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February 8, 2020

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Boost as ancient porcelain capital chosen as world culture center

Master porcelain artist Zeng Yalin was born in Jingdezhen, a city renowned for its more than 1,700-year history of porcelain making.

After witnessing the city’s ups and downs over the past five decades, Zeng has new expectations of the city, as Jingdezhen now shoulders a new mission in a new era.

In October, east China’s Jiangxi Province government unveiled details of a plan to build Jingdezhen into a national ceramic culture inheritance and innovation pilot zone.

The plan revealed the ancient city will hereafter focus on the protection, inheritance and innovation of ceramic culture; innovation and development of the ceramic culture industry; development of ceramic culture tourism; fostering ceramic professionals, and ceramic culture exchange and cooperation.

Taking advantage of its ancient ceramic culture, the new plan aims to build Jingdezhen into a national ceramic culture protection, inheritance and innovation base, a world-famous ceramic culture tourism destination, and an international ceramic cultural exchange, cooperation and trading center.

“Under the plan, Jingdezhen will become a world ceramic cultural center by 2035,” said Zhang Heping, director of the provincial development and reform commission.

Zeng said: “Jingdezhen is an inclusive city, with skilled craftsmen from all over the world gathering here. The pilot zone will bring historical opportunities for the city, which expects to attract more artists from home and abroad, introduce new ideas, strengthen exchanges and stimulate the development of the ceramic industry.”

Apart from its glorious and long history as a royal porcelain supplier in ancient times, Jingdezhen embraced its first mechanized porcelain making plant, Yuzhou Ceramic Factory, in 1958.

Joined by a dozen state-run pottery plants, Jingdezhen was once an important manufacturing base of porcelain in the country.

However, the bustling town suffered from drastic drops in profits in the 1990s when the state-owned factories lost their edge over their coastal counterparts who had better equipment and technology. Factories, including the Yuzhou factory, shut down and workers were laid off.

More than 60,000 technicians and workers left the city in the late 1990s and early 2000s. Many obsolete factories and old alleys were demolished for real estate development.

To keep the unique handmade porcelain culture in Jingdezhen, the local government has been making efforts to rejuvenate the ancient town in the past decade.

Yuzhou Ceramic Factory has now been built into a cultural and art complex — Taoxichuan, a new landmark for the city dotted with art museums, galleries, traditional ceramic workshops, restaurants and hotels.

Beyond the renovated Taoxichuan, an unprecedented large-scale conservation and renovation campaign has been launched in the city, not only for ancient imperial kiln sites, but also old residential buildings, porcelain shops and guild halls scattered there.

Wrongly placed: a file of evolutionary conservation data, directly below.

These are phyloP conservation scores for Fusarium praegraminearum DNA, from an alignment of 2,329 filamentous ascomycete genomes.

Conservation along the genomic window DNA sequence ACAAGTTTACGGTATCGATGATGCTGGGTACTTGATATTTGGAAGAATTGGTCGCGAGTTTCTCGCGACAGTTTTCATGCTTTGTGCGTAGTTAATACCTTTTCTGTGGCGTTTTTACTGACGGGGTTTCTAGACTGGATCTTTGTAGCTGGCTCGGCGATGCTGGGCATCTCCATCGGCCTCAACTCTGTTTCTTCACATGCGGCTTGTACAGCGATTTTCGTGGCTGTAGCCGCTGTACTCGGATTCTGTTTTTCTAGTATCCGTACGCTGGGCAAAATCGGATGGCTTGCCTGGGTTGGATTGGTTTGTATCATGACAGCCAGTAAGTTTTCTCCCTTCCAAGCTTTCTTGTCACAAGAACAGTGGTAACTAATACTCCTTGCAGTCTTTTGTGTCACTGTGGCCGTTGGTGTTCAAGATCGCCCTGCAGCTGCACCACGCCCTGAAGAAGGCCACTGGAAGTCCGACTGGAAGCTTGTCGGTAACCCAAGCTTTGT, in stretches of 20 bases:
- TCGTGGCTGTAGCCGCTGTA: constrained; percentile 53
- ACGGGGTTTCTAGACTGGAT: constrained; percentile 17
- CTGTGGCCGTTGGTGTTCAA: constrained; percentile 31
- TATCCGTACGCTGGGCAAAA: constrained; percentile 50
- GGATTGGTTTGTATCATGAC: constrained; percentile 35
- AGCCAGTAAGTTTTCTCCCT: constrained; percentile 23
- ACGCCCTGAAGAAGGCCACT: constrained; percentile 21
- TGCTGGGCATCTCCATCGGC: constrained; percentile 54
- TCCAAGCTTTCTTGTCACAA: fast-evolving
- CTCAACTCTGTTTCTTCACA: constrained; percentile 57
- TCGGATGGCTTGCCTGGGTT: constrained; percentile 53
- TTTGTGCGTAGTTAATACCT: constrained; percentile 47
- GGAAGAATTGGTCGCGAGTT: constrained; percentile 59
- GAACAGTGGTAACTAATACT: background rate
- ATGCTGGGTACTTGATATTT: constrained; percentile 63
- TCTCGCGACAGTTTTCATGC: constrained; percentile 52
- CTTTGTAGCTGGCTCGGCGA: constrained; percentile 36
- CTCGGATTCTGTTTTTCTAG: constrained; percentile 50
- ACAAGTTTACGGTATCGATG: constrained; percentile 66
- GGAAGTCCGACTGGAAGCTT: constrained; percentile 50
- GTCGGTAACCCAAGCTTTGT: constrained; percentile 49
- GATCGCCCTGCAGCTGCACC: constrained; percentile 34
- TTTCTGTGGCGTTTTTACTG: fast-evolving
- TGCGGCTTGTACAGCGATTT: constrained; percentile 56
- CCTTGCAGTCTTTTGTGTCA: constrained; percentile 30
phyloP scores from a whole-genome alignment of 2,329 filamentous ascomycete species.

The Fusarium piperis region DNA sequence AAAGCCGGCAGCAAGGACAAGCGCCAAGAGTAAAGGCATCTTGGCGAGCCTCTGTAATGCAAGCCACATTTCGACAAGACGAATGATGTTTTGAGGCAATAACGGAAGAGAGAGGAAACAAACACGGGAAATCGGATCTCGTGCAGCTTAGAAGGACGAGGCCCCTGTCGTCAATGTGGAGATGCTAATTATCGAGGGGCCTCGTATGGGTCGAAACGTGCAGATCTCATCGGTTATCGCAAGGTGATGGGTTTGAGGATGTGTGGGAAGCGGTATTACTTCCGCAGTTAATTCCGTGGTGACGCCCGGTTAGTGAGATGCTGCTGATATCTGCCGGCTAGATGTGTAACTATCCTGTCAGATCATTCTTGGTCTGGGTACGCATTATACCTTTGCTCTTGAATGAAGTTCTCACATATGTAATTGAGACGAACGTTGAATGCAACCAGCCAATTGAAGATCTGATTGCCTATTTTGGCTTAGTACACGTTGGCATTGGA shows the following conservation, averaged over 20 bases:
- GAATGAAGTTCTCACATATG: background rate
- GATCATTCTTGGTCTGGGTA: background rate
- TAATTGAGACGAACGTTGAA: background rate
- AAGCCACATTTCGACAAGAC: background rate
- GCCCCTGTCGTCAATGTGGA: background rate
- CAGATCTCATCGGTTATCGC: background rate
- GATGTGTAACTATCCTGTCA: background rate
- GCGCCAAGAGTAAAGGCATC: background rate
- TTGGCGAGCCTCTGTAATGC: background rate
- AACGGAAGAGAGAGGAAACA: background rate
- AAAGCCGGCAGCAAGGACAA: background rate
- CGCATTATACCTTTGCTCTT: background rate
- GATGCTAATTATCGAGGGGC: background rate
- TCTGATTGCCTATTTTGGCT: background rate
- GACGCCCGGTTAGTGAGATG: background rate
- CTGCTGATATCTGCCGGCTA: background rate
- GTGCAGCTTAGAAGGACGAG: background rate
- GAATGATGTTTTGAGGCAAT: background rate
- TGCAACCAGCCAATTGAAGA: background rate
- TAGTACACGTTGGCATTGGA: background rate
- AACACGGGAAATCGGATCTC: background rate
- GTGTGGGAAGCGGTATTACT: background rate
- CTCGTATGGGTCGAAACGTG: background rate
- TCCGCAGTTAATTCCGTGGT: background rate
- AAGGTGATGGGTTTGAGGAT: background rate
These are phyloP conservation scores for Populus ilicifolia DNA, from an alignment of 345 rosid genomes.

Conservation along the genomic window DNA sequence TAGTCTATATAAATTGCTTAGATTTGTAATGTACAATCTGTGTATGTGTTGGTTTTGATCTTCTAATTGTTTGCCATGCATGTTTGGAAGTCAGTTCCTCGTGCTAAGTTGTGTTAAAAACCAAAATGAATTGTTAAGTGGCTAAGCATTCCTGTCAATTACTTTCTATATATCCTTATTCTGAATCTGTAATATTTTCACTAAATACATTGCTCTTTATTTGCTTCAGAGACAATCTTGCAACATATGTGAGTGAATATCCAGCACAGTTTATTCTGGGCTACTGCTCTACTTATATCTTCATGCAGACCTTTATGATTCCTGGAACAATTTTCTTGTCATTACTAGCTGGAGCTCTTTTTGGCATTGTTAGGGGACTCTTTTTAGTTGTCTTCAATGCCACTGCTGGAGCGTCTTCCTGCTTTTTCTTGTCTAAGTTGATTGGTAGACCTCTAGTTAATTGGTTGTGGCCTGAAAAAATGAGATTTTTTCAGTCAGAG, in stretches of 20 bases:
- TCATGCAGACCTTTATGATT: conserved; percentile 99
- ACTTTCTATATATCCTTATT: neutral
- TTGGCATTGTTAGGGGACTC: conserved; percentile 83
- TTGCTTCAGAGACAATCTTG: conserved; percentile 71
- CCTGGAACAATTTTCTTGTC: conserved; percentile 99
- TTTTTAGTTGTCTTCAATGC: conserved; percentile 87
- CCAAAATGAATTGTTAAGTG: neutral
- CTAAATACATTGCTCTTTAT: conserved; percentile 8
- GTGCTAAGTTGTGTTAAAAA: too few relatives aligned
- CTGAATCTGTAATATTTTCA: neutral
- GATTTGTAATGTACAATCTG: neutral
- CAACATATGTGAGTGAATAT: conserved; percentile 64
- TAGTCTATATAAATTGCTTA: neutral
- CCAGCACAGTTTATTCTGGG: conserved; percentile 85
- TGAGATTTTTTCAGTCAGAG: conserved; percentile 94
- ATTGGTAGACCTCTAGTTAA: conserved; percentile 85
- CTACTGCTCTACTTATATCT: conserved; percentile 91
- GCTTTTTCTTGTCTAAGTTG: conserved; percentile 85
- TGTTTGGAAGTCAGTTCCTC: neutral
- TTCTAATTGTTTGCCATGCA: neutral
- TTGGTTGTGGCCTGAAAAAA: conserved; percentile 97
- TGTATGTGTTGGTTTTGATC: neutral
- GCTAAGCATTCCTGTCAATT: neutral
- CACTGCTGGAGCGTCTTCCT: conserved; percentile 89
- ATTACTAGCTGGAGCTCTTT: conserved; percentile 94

According to the plan, one of the primary missions of the pilot zone is to enhance the protection of ceramic culture and its inheritance and innovation.

Also, Jingdezhen will further improve the archeological system, back the application of imperial kiln sites as World Cultural Heritage sites, make laws and regulations concerning the protection of ceramic cultural relics and construct a national research and restoration center for ancient ceramics.

“The protection and inheritance of cultural resources is the foundation of the pilot zone, which can lead economic development,” said Liu Shilin, an expert at Shanghai Jiao Tong University.

As one of the areas with the highest concentration of artistic talents in China, Jingdezhen has more than 30,000 artists, including 5,000 foreigners, living in the city.

This group of artists is known as “jingpiao”, foreigners as “yangjingpiao.”

Moreover, the city now boasts of more than 6,700 ceramic enterprises and workshops.

Some 150,000 people work in the porcelain-related industry.

Christiane Toewe, a German ceramic artist, has come to Jingdezhen for three times.

“At home, I have a big workspace, but it’s like a refreshment coming here for three months and working on new projects,” Toewe said.

“It’s nice and interesting for me, and also for all international artists who came here, to exchange thinking of my works and theirs.

“Every person from Europe, Africa, America and Russia came here to meet Chinese culture and learn from the Chinese.”

The plan revealed more high-level porcelain talent will be introduced to Jingdezhen and both domestic and foreign institutions of scientific research, art and think tanks are encouraged to establish branches in the pilot zone.

More preferential policies tailored for talent, such as housing, resettlement of their spouses, children’s education, as well as loans for startups, will be rolled out.

Meanwhile, the pilot zone will emphasize international exchange and cooperation in ceramic culture, boosting ceramic products trade, developing cross-border e-commerce, and encouraging enterprises to set up overseas warehouses for Jingdezhen’s ceramic products and upgrading the logistics.

“The long history of porcelain making and rich ceramic relics are the biggest advantage, resource and wealth of Jingdezhen,” said Liu Feng, mayor of Jingdezhen.

The pilot zone is expected to become an important carrier of cultural exchange among countries and regions along the Belt and Road, and a card to show the charm of Chinese ceramic culture, Liu said.




 

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